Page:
Scattershots from around the world of religion research, with special attention to findings indicating who is more likely to be nice this holiday season.
Giving the gift of life: Every two seconds someone in the U.S. needs blood, according to the American Red Cross, and shortages can have critical consequences. Yet just about one of 10 Americans eligible to donate does so annually.
What role does religion play in this act of sacrifice that is almost always given anonymously to its recipients?
A pretty significant one, according to a new study by researcher Kraig Beyerlein of the University of Notre Dame. He analyzed data from nearly 1,600 adults eligible to donate blood responding to the 2010 Science of Generosity Survey.
"Religious service attendance, religious group involvement, and importance of faith were all significant factors promoting blood donation," Beyerlein reported in the journal Sociology of Religion.
Worshipping more often and being active in religious groups promoted religious networks. These ties, Beyerlein noted, increased the extent to which people:
• Were solicited to donate.
• Were exposed to helping messages such as "it is better to give than to receive."
• Felt personally capable of having an impact on the community.
But faith also played a role.
The more important faith was in providing guidance for daily living, the more likely individuals were to have stronger religious ties and to more frequently hear messages about the importance of helping people in need, the study found.
God is watching over you: Are the faithful more likely to volunteer to help the poor, the sick, the immigrant and those in prison out of fear of disobeying God or gratitude for the support of a loving God?
Two new studies by Arizona State University researchers suggest it is the latter.
The idea that God is watching over individuals with mercy and compassion is more effective in helping Christians volunteer to care for people outside their family or religious group than the idea God is watching to punish or reward them for being naughty or nice, the studies indicated.
The studies - one of 454 Christian college students and the second a survey of 804 workers on the Mechanical Turk website - were reported in the latest issue of the American Psychological Association's Psychology of Religion and Spirituality journal.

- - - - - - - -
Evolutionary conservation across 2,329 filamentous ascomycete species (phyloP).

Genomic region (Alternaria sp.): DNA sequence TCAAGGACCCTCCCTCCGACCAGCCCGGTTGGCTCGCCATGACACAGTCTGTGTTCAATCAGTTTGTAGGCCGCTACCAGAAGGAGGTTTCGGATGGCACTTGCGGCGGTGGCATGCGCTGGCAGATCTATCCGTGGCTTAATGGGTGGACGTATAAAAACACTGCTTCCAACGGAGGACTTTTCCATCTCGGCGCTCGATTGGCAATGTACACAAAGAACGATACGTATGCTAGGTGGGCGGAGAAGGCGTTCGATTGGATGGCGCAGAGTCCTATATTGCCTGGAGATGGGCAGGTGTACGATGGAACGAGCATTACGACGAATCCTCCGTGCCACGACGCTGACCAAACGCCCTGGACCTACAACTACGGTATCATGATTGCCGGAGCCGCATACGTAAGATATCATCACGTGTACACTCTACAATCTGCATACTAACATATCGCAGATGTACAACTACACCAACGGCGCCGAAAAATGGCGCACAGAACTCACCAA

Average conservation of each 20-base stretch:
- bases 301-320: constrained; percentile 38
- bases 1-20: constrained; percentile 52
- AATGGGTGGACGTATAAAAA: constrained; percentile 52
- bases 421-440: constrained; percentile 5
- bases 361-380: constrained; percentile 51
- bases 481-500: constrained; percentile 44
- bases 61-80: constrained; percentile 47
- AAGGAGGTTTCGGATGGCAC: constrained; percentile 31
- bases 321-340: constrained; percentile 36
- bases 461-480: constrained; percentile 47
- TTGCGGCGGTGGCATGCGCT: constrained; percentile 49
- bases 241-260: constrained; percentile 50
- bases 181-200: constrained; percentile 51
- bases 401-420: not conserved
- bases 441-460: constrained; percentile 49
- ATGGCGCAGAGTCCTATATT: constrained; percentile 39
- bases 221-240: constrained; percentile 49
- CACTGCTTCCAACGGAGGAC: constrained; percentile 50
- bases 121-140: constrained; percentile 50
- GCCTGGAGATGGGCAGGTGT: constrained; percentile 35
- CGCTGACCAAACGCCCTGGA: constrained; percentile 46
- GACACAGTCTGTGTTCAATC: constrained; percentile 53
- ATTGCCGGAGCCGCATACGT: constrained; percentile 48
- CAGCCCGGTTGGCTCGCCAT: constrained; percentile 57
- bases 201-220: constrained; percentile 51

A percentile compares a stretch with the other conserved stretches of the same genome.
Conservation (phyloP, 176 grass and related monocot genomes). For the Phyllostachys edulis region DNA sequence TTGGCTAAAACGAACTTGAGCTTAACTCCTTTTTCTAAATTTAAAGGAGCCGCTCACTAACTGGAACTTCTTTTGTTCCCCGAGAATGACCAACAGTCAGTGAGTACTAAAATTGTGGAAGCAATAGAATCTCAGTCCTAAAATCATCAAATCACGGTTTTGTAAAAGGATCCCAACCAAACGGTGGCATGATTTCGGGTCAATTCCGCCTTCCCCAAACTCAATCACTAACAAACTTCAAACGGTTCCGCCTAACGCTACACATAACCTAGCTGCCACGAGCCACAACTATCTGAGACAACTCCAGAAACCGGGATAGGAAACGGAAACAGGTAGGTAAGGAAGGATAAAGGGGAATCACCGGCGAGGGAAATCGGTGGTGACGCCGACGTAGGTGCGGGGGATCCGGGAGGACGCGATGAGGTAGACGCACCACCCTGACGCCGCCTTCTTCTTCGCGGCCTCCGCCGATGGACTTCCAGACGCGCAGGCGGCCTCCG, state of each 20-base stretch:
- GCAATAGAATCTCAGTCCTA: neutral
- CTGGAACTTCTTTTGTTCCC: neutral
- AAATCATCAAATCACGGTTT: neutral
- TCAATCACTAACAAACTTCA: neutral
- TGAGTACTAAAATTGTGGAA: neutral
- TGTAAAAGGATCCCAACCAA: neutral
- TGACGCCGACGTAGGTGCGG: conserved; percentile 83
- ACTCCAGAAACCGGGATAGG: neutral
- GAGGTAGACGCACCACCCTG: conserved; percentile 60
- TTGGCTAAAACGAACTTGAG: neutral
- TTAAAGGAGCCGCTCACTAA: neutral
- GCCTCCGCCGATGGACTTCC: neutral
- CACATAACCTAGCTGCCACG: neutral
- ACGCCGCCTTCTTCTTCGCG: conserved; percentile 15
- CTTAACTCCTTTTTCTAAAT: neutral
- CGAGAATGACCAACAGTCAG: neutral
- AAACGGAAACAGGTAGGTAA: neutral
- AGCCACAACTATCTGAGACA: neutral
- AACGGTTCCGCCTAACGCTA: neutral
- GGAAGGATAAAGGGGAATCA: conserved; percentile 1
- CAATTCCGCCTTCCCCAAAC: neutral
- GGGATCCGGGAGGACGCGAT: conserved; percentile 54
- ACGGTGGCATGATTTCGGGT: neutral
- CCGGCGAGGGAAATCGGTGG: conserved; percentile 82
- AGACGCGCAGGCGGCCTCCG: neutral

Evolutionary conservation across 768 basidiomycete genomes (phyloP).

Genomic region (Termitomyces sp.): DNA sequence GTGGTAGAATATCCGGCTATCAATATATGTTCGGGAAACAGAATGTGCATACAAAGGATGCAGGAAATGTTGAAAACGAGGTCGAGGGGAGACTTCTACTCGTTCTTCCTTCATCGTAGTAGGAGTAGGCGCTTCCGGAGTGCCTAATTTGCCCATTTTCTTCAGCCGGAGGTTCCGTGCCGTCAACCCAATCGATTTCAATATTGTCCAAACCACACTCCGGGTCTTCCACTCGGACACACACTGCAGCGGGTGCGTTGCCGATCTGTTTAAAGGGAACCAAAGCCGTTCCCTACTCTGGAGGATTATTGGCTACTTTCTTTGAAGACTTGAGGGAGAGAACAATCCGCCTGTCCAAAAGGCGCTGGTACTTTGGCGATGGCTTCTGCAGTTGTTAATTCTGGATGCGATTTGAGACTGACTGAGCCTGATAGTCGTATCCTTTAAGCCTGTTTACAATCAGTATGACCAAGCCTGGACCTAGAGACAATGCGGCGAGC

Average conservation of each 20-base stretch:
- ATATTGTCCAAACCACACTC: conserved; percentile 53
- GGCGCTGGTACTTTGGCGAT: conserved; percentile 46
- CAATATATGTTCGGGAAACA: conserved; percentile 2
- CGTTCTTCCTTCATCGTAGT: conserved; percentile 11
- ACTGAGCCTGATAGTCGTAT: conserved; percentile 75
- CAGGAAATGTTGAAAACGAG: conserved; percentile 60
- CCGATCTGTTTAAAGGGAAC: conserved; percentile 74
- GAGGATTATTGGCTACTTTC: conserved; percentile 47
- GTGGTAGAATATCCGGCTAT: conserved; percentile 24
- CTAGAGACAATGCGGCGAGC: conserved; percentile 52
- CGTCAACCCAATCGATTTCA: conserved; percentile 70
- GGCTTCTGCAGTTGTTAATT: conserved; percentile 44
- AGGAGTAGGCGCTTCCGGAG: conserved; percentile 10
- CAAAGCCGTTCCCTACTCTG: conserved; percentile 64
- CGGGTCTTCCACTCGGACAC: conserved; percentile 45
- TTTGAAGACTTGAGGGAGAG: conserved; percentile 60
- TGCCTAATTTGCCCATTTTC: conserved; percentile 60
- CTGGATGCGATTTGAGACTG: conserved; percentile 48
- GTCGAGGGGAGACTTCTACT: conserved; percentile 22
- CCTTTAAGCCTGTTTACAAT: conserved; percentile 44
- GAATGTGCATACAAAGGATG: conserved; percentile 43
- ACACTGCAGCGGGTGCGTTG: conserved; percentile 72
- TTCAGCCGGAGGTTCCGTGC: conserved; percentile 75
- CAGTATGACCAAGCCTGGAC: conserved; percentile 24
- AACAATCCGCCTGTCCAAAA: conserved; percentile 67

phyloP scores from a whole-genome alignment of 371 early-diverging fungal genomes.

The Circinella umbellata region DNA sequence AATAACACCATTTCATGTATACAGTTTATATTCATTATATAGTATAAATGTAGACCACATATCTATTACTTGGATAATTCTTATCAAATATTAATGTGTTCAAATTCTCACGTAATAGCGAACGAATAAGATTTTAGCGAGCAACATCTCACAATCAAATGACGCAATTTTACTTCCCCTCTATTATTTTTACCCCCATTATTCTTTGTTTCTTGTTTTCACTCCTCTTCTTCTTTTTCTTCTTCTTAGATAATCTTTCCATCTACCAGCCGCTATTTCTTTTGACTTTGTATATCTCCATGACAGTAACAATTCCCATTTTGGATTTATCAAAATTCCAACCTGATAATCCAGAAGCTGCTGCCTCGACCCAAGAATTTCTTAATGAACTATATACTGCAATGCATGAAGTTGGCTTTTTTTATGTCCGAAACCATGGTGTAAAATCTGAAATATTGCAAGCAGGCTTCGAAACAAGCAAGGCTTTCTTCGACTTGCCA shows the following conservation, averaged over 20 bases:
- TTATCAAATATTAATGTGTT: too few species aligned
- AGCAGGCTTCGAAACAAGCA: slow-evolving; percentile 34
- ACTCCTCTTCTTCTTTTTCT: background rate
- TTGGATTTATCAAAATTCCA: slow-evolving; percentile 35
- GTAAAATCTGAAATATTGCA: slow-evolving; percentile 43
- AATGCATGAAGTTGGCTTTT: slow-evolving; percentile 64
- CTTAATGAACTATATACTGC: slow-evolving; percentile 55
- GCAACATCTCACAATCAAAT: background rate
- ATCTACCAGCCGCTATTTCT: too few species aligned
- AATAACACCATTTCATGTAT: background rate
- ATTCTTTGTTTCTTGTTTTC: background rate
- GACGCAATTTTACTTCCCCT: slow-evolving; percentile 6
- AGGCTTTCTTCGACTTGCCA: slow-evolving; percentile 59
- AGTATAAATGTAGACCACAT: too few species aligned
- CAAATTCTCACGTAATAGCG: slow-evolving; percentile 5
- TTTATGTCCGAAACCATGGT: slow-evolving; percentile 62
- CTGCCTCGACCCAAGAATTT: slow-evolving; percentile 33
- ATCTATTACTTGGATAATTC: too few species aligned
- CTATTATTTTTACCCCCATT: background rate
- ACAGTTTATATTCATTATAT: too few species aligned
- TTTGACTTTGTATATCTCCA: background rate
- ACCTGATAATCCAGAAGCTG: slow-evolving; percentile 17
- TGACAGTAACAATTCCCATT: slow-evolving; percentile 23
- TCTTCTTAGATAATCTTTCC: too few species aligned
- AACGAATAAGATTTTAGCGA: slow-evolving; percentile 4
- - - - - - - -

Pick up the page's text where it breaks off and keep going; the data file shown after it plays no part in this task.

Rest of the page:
Christians who viewed God as merciful, compassionate and caring were both more likely to value those same qualities in themselves and to see helping all others as a moral obligation. These beliefs are associated with the types of internal motivations that are "robust predictors" of secular volunteering, the researchers said.
In contrast, viewing God as commanding, judging and punishing was not related to either considering oneself benevolent or a moral obligation to help the stranger.
The takeaway: Focusing on God's mercy rather than divine judgement may be a win-win situation for communities and religious groups and individuals.
Other research has found volunteering to be associated with well-being, self-esteem and a reduced risk of mortality, the researchers noted.
"Developing strategies focused on benevolence or on the benevolent nature of God may foster helping, generally--and volunteering, specifically, thereby serving ... the community as well as promoting the psychological well-being of volunteers."
A 'honeymoon effect' for pastors
You might notice a little more spring in the step and greater enthusiasm in the pulpit this Christmas if your pastor has just come on board.
Researchers from Duke University and the University of Toronto expected to find the stresses of relocating may place a greater burden on clergy taking over a new pulpit.
But what they found was strong evidence of a "honeymoon effect."
Recently relocated clergy report lower levels of mental distress and higher workplace morale compared to those who do not relocate, according to the study analyzing data from surveys of nearly 1,400 United Methodist clergy in 2008 and 2010.
United Methodist clergy usually receive a pay hike with a new appointment, and the early months involve a getting-to-know-you period that can limit stress, the researchers noted.
"Pastors cannot shoulder the problems of church members with whom they have no relationship, nor are they likely to encounter criticism from members whom they have not met," they noted in the Review of Religious Research.
But the "honeymoon" does not last that long.
Researchers found the benefits fade within a year of being relocated as clergy start to assume a larger pastoral role "and also become aware of the flaws and conflicts present in the congregation."
As more than a few married couples can testify, there is a reason for the so-called honeymoon effect.
Even in churches, the more you know about one another, the harder it may be to keep the peace.